My conversation with Lorin Stein was about the current state of American short fiction, an outline of the overarching qualities he’s noticed as editor of The Paris Review. Stein suggested that today’s literature—in an age when anyone can broadcast their thoughts and ideas using a range of amplifying platforms—has power because it frees writers to adopt voices and perspectives that aren’t their own.
When it’s done right, fiction provides the authority to speak about deep things; at the same time, it provides a shield, a mask. The mask lets you say things, talk about things, that you couldn’t ordinarily talk about.
But that doesn’t mean it’s easy to speak as someone else. Several writers expressed anxiety about representing other people, especially the challenge of making unfamiliar characters real. Angela Flournoy—who was named a National Book Award Foundation “5 under 35” writer shortly after we spoke—wasn’t sure she had license to write about Detroit, a complex city she has never lived in. Writing The Turner House taught her that no topic is off-limits, as long as you’re able to imbue characters with full human complexity:
It’s when you’ve somehow failed to make fully nuanced and three-dimensional characters that people start to say, what right do you have? But when the characters transcend type, no one questions the author’s motives. Characters’ backgrounds, their gender—these things are only aspects of their personality, just as they are for real people. If the writer pulls it off, if they make you see the humanity in the character, that stuff falls away—no matter who you’re writing about.
At a certain point, you have to be kind to yourself as a writer and trust your own motives. You have to have confidence that you’re coming from the right place. You have to allow yourself to let loose, pursue a good story, and create people who feel real. Not good, not bad, certainly not perfect—just real.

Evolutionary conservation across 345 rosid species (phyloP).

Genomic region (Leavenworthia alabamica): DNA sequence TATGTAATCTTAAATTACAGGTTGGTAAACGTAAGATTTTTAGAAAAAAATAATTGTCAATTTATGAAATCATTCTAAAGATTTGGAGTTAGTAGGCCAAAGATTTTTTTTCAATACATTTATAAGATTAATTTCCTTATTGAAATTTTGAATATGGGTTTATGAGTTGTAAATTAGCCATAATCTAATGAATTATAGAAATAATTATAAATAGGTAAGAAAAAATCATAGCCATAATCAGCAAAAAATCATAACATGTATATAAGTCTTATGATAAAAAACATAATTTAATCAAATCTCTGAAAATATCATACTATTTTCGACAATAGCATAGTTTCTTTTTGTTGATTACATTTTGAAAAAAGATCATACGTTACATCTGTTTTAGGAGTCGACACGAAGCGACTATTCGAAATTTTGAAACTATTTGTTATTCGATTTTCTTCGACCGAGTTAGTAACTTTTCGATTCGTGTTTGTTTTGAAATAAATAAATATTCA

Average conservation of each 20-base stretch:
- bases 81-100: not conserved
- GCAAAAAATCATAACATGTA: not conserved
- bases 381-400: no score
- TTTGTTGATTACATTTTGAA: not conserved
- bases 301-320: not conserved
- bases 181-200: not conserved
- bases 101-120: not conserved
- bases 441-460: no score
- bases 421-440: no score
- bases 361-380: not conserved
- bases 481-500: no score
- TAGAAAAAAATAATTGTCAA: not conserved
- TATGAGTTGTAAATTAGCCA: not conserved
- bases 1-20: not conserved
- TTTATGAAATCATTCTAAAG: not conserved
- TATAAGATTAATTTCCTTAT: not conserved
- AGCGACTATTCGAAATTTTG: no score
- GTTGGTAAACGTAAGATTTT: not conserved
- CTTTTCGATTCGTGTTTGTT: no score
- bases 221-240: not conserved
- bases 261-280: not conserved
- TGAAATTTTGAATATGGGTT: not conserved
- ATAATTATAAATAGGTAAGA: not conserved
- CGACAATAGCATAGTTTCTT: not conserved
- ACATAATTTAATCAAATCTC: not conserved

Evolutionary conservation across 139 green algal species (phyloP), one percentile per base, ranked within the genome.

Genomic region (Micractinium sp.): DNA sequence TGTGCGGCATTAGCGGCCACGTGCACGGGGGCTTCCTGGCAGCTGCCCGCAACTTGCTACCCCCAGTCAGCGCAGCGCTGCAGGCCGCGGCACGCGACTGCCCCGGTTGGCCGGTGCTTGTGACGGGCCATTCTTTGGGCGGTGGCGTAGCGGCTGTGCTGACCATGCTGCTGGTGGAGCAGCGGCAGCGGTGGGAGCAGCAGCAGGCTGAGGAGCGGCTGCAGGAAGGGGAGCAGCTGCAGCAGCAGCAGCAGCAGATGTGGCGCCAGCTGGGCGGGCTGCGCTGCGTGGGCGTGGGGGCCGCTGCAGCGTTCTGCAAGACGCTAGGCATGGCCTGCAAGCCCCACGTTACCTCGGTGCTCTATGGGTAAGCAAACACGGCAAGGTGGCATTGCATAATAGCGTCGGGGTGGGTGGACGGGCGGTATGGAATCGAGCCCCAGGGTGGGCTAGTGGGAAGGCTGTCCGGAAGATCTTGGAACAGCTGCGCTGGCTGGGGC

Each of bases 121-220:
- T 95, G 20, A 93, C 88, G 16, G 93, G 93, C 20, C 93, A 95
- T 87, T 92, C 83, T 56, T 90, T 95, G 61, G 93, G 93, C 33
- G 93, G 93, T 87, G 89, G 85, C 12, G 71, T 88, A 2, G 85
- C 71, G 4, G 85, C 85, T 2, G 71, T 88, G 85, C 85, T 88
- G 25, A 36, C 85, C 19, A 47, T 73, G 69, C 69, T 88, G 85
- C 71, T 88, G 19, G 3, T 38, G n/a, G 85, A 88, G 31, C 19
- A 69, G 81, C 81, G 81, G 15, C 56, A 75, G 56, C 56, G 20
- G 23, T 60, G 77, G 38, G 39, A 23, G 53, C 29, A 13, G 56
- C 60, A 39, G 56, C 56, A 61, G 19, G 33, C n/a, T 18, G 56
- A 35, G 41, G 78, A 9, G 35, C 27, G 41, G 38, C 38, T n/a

Easier said than done, of course—as Tania James can attest. As she wrote The Tusk That Did the Damage, she found her narrator, a Malaysian elephant poacher, to be flat and unconvincing. Then Peter Carey’s novel The Kelly Gang reminded her to loosen up:
Reading The Kelly Gang gave me the permission to be looser, more playful with the poacher’s voice, in spite of his grim circumstances. And Carey reminded me that when characters speak with the irreverence that comes naturally to them, they’re brought into sharper relief.
In order to move beyond my preconceived notions about a certain character type, I realized I needed to focus on what brought that individual person’s voice to life. I stopped asking the question, “What would a poacher be like?” and started thinking about language, especially its capacity for humor and playfulness.
From the beginning, my would-be poacher spoke from a place of conviction and passion and anger, but it wasn’t until I accessed these emotions with a bit of irony and sarcasm that he really came alive for me. Once I introduced that wry humor, he started to feel more like an extension of my personality. That’s when I lost the flat feeling I started with. In the beginning, my sentences were less messy, more lyrical, smoother. But until I relaxed and loosened up, the writing didn’t feel inhabited by a real, feeling person.
It’s a reminder that making characters or a scenario seem “real” doesn’t necessarily mean being “realistic.” In fact, a book’s most authentic-seeming qualities are often the most invented—and the things that are “realistic,” or plucked straight from life, can strike false notes. Mary Gaitskill, author of The Mare, pointed out this paradox:
In fiction, the things that are realistic or literally true don’t always feel true. It happens in my writing classes over and over and again: the thing that everyone, including me, picks out as unbelievable sometimes is exactly the thing the writer will say, “But it really happened!” And it probably did. But it means they haven’t done enough to make that incident enter the world of the story, which becomes a reality with its own logic. When something genuinely surprising happens in a work of fiction, you have to be very in the story, and very in the moment, to make the reader accept it.
What’s funny? “Find the victim”